You must know, you from the ether catching these digital blips, that I love William Trevor.
The problem is that love is a loaded, overused word. Worship did cross my mind but that is another ornament from the cliché box. Better love than worship - cliché-wise.
I was introduced to Trevor through this New Yorker fiction podcast (Jhumpa Lahiri reads 'A Day', a short story by William Trevor.) I found the story so riveting, so moving. Subsequently I have been steadily working my way through the William Trevor canon, finding, with every new story or novel of his, such brilliance, compassion and insight that I cannot but read more and read again.
Last year, after having read only a few of his short story collections, I decided I wanted to read one of his novels. I chose The Story of Lucy Gault because it was convenient, having earlier spotted it at a book sale and instantly acquiring it for my library. That the novel would be the most wrenching one I had ever read was something I did not anticipate. Trevor does something magical with his sentences - they are not ostentatious; theirs is a graceful beauty, of every word, every phrase joining hands to bring life alive. Many times, after being shaken or moved by a pivotal point in the narrative, I have gone back to read earlier passages to see how he set it up. The truth is his devices are so masterful that his narratives are seamless.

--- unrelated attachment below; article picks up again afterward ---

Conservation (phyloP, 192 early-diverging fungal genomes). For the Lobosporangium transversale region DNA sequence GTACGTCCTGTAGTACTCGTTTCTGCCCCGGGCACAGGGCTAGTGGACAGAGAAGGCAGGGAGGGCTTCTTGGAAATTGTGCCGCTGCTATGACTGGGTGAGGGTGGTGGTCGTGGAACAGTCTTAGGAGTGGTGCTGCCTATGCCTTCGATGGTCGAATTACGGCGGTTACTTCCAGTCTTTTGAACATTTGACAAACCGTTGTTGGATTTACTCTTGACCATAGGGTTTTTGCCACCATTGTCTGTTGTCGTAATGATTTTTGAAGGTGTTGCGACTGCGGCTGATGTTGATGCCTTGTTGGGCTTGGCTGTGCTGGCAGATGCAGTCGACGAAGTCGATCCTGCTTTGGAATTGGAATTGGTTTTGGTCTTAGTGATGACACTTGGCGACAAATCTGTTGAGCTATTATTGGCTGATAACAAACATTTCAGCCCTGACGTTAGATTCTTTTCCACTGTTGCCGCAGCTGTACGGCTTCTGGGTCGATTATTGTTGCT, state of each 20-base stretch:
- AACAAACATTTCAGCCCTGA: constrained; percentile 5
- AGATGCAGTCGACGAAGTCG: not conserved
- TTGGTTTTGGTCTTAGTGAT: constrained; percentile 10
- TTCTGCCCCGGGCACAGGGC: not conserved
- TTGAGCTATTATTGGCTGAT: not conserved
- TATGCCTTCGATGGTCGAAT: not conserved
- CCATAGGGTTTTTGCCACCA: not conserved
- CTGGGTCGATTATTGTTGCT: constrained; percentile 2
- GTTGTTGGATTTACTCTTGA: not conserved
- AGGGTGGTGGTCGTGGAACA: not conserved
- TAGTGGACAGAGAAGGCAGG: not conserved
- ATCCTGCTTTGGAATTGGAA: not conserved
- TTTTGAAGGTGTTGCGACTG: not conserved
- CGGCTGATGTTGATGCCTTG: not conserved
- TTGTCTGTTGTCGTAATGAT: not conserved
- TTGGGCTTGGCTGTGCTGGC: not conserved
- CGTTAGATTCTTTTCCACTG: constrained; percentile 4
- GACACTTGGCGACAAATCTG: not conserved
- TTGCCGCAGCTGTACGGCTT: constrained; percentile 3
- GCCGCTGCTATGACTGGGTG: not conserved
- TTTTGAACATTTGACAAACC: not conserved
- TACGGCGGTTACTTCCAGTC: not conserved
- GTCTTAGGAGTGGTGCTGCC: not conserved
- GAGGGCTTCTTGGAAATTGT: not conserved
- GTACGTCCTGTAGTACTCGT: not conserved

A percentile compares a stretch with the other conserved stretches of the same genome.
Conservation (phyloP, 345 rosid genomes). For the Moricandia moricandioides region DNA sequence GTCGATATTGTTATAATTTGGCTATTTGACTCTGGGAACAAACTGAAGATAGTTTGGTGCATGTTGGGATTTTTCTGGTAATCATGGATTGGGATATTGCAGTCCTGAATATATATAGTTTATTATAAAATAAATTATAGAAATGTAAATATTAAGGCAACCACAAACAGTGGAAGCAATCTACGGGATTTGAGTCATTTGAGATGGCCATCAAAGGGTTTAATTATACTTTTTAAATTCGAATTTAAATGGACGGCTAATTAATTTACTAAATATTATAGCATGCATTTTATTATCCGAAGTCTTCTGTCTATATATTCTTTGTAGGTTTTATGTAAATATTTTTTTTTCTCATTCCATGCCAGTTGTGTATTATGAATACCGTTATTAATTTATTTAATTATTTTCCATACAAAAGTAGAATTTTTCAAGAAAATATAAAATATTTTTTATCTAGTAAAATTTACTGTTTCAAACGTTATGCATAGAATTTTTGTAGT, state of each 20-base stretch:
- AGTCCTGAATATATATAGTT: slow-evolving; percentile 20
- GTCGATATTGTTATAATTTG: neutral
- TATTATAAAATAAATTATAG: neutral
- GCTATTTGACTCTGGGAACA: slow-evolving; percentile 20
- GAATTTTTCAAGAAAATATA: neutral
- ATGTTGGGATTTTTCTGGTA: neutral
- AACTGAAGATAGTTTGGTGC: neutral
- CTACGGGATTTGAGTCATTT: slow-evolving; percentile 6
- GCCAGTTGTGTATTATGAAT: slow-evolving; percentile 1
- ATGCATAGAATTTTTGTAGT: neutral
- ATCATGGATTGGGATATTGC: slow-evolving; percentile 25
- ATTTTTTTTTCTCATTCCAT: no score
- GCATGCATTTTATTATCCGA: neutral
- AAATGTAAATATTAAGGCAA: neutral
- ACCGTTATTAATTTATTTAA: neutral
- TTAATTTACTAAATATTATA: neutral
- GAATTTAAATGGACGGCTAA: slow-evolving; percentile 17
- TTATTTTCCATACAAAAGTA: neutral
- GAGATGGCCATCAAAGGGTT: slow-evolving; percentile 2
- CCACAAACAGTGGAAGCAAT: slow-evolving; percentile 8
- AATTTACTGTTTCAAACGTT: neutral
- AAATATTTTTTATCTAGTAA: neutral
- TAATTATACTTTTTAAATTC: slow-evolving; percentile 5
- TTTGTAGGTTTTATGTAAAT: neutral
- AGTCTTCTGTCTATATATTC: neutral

This morning, as I turned to read the last page of Love and Summer, containing the two and a half lines that would complete the book, I realized that I did not feel sad that the book was read. Instead I was filled with gratitude that such a book had been written.
Pureness of Prose.
Sheer Understated Brilliance.
PS: I've been excited ever since The Collected Stories of William Trevor came out. Somehow I forgot to buy a copy until a friend sent me a note to say she saw the book in her library and immediately thought of me. Moments after reading her message I placed an order. The book will arrive in a week or so. I am looking forward to March and the rest of my life. There's pretty good company.